Over the past several months, I have been reading No Ordinary Marriage by Tim Savage with my wife. It is quickly becoming one of my favorite books on marriage I have ever read. I hope to post a fuller review within the next week, but until then, I wanted to share a couple thoughts on the Husband's Love and the Wife's Spirit. On Tuesday, I shared a few thoughts about the husband. Today, I want to share a short quote about the wife. I am hopeful that these thoughts will whet your appetite to read this book.
A Wife's Spirit
"A submissive wife looks out for her husband's interests. She focuses a discerning eye on him. She examines his moods, analyzes his fears, observes his joys, and diagnoses his anxieties. This is a radical departure from the norm. Usually, we are preoccupied with our own interests. The preponderance of waking hours are typically spent in self-reflection--analyzing our own moods, nurturing our own desires, and pursuing our own agendas. But a wife who subordinates herself to her husband will take her eyes off herself and focus them sharply on her husband. She becomes more interested in him than she is in herself.
In practice this means two things. First of all, wives who embrace the call to subordination will resist the inclination to dominate their husbands. In Genesis 3, we saw that a woman's besetting temptation is to compensate for their ineptitude of her husband by seeking mastery over him. Even good husbands can, by inaction or laziness or insecurity or just poor judgment, drive their wives to frustration, prompting them to take over from their husbands, rather than lining up under them. The feminine arsenal is filled with a battery of weapons capable of mounting a formidable challenge for the 'top position': biting critiques, aggressive action, manipulative moods, sexual blackmail, stubborn silence, nagging criticism. But a godly wife will forsake them all. Rather than push her own agenda, she will seek to honor her husband.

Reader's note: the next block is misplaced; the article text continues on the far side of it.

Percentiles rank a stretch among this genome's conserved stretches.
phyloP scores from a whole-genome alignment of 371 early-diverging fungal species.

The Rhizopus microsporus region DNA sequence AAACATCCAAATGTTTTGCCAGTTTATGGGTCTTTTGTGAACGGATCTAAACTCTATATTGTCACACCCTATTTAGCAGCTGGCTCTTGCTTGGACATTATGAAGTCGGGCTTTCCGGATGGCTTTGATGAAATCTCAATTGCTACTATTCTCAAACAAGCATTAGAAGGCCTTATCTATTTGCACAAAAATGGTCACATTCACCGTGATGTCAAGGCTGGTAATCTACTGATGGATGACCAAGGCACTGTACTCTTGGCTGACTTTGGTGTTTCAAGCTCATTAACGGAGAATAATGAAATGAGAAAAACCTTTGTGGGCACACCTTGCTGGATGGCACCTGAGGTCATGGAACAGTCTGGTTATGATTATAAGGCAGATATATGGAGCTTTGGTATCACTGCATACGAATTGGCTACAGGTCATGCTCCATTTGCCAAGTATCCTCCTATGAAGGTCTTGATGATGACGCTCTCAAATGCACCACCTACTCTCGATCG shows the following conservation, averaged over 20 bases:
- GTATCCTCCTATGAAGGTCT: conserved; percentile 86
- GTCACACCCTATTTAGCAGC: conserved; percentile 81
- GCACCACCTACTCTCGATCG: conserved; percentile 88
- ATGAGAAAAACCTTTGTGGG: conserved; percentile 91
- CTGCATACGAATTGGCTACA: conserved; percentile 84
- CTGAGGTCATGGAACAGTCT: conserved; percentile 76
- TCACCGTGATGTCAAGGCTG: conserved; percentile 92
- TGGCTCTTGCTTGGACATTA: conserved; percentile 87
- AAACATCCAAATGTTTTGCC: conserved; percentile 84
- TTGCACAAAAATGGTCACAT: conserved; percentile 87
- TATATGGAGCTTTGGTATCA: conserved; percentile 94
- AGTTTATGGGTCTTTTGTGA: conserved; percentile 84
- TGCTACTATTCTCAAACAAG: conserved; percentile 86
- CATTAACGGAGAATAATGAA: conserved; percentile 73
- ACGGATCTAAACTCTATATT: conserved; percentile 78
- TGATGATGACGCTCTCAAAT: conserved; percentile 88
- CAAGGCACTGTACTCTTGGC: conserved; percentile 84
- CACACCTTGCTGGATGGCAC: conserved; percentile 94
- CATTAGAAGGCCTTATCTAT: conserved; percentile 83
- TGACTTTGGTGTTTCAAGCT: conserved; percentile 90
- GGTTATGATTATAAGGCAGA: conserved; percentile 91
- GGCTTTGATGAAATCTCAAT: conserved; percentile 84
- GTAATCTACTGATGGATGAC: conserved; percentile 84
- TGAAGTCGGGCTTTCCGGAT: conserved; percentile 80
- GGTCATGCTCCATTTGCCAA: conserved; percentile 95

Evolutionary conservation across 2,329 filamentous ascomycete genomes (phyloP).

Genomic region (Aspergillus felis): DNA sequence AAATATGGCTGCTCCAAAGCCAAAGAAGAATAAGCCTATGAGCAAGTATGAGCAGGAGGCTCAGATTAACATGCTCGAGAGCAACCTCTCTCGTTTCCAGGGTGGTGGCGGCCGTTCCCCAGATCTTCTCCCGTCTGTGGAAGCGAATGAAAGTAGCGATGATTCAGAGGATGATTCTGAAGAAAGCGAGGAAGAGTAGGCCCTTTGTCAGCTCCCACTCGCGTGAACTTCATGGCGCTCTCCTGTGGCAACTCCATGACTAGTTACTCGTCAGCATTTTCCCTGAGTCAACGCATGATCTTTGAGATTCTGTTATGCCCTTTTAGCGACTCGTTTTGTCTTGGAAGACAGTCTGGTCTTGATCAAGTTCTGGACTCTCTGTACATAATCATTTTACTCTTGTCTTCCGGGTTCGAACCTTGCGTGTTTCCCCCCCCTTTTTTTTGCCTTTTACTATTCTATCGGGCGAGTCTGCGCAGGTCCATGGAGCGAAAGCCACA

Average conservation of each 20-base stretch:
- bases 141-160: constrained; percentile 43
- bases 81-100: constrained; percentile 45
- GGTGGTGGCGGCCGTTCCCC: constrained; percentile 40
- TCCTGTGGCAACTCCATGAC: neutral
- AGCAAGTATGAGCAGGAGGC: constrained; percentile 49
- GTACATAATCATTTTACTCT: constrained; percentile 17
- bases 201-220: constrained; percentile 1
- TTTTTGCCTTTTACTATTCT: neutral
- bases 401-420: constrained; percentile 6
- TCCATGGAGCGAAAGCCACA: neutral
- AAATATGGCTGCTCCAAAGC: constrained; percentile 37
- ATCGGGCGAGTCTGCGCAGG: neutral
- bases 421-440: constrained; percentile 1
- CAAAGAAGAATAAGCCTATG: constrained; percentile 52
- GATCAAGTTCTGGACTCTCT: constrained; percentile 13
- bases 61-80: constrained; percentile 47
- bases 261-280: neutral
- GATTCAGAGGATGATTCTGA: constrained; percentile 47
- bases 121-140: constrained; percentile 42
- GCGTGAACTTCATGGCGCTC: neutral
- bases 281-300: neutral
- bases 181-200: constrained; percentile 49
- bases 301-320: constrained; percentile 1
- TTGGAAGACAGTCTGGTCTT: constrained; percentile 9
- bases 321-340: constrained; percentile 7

This suggest a second application. A submissive wife will take pains to insure that the eye she focuses on her husband is a sympathetic eye. When perplexed by his behavior, she will, instead of engage in condemnation or self-pity, stop and ask herself searching questions. Why is he slow to respond to my requests? Why does he come home and turn on the television or surf the Internet instead of talking to me? Why does he keep his feeling to himself? Why does he get angry and snap so quickly? Why does he seldom express gratitude for my labors on his behalf? . . . Too often we permit questions like these to pass without sympathetic examination. It is always easier to allow frustrations to fester and to explode in verbal criticism than to do the difficult work of drawing a bead on the mind of the husband. Focusing a sympathetic eye on the husband is the way of subordination. It is also the way of healing, both for a weary wife and for her husband" (63-64).
Could it be that we have simply, unhelpfully, reduced submission to "who makes the decisions" instead of what it means to pursue as one who is pursued? Wife, are you examining his moods, analyzing his fears, observing his joys, and diagnosing his anxieties? Is your husband the aim of your studies as much as your children? More than your children? I think at the root of most men, they desire to be fully known by their wife, but they are scared at that same thought. With sympathy, how can you open yourself up to him to know him for healing of your marriage?